Managing Change Blog
What’s the surest way for CEOs to lose their jobs? In a 2015 study of more than 1,000 corporate directors of companies whose boards had fired or pushed out a CEO, the No.1 reason was “mismanaging change.”
And what’s the No.1 reason why change programs fail? They have a scale and pace that, if improperly managed, simply overwhelm the organization. Similar to a flood, a poorly managed change program can sweep aside everything in its path, overwhelming employees and systems. Instead of making the critical changes that the company needs, such as speeding up response times in challenging markets, the organization begins to bog down. This is when boards start thinking about CEO tenure.
No company leader sets out to unleash a change flood, but it happens quite often. Indeed, only 12% of change programs deliver their expected results. From the vantage point of the C-suite, when leaders approve the change program, most items on the agenda look quite manageable. But down through the organization, across functions and geographies, there’s a different reaction—namely, cries of “initiative overload!”
This should not come as a surprise. We know from behavioral science that people have a finite capacity to absorb change. This capacity is called resilience. We all have different levels of resilience, and as long as the change stays within reasonable bounds, all is well. But once the scale of change reaches flood levels and breaches our resilience level, we experience overload and our productivity plunges. We can no longer meet the standards of timeliness and quality that we used to maintain in our work. The result is frustrated employees, unwanted attrition, underserved customers and a lot of sand in the wheels of change.
How, then, can you avoid flooding the organization with too much change but also achieve your ambitious objective? There is an easy answer and a harder answer. The easy answer is to set priorities on your agenda rigorously, limiting the change to what can be accomplished without overload. This is easier said than done, but the process is straightforward: Decide to say no to some good ideas so that the great ones can flourish. Some executives use a one-in/one-out policy: For every new initiative added to the agenda, another needs to be axed. Then there is the Steve Jobs approach. He told his management team to reduce the list of priorities to the top 10. Then he crossed off numbers 4 through 10. “We can only do three,” he declared. Jobs’ approach was perhaps a bit extreme, but it was an effective way of getting rid of the clutter and taking things off people’s plates so that they could focus on the initiatives that would have the greatest payoff.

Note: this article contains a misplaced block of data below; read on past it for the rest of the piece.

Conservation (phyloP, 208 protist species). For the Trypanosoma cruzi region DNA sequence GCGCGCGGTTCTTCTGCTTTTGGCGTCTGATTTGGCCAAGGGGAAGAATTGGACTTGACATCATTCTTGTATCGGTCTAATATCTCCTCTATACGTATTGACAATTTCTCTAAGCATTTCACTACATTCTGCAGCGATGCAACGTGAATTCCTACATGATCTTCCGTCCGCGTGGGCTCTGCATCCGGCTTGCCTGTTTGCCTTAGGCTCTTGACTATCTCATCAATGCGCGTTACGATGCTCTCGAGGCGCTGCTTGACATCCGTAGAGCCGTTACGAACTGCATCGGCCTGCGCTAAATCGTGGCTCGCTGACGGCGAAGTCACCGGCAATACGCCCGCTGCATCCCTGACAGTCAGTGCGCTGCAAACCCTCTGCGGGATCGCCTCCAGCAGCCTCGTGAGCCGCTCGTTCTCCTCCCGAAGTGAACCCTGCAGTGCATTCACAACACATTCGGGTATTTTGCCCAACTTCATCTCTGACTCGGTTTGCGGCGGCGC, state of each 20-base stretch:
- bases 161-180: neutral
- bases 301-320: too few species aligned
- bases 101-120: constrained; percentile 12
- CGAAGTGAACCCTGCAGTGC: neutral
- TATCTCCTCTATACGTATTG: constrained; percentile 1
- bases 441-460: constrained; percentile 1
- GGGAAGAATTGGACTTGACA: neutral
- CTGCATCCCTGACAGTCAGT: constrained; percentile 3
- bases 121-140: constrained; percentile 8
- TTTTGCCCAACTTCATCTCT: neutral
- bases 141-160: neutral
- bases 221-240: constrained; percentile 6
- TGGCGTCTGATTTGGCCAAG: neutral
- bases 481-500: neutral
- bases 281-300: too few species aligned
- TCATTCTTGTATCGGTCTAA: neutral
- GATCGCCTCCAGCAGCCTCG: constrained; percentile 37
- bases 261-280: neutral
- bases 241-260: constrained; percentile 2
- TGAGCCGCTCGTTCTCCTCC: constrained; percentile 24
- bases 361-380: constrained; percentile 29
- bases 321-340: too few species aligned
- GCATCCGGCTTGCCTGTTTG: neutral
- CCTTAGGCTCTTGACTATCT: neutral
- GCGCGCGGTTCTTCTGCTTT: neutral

The harder solution goes much deeper and is more fundamental: It seeks to increase the capacity to manage change rather than limiting change to match capacity. This involves predicting where in the organization initiative overload might occur and channeling resources to those places to help absorb change. The executive team of a global consumer products organization, as part of its transformation, took the following approach: It grouped employees by their importance to driving the transformation and by the degree to which they would be affected by the change. The team mapped the results on a two-by-two grid. In the upper right-hand quadrant were the employees most likely to be overwhelmed: Their help was critical for delivering program value, and their functions faced a high degree of change. Then the executives mapped all the initiatives over time and overlaid them against who within the organization would actually have to perform the work. Through this exercise, the team was able to identify the places that would need the most help.
Armed with this valuable information, the organization used a number of tactics to increase its ability to absorb change. These ranged from adding resources in the areas of potential overload to altering the sequence of initiatives to create a more realistic critical path. The company also worked to raise the ability of business units and functions to manage change by filling key roles with more resilient talent, providing focused training and reinforcing more Agile behaviors—for instance, using discrete time-boxed sprints, product backlogs and regular huddles.
Clearly, leaders who set off change floods, without the proper systems in place, do so at their peril. The next time you see the warning signs of possible flooding, have the courage to say “no” to initiative overload. Instead, turn the challenge of flood management into an opportunity, by systematically building resilience and agility into your organization.
David Michels leads Bain & Company's Results Delivery® practice in Europe, the Middle East and Africa.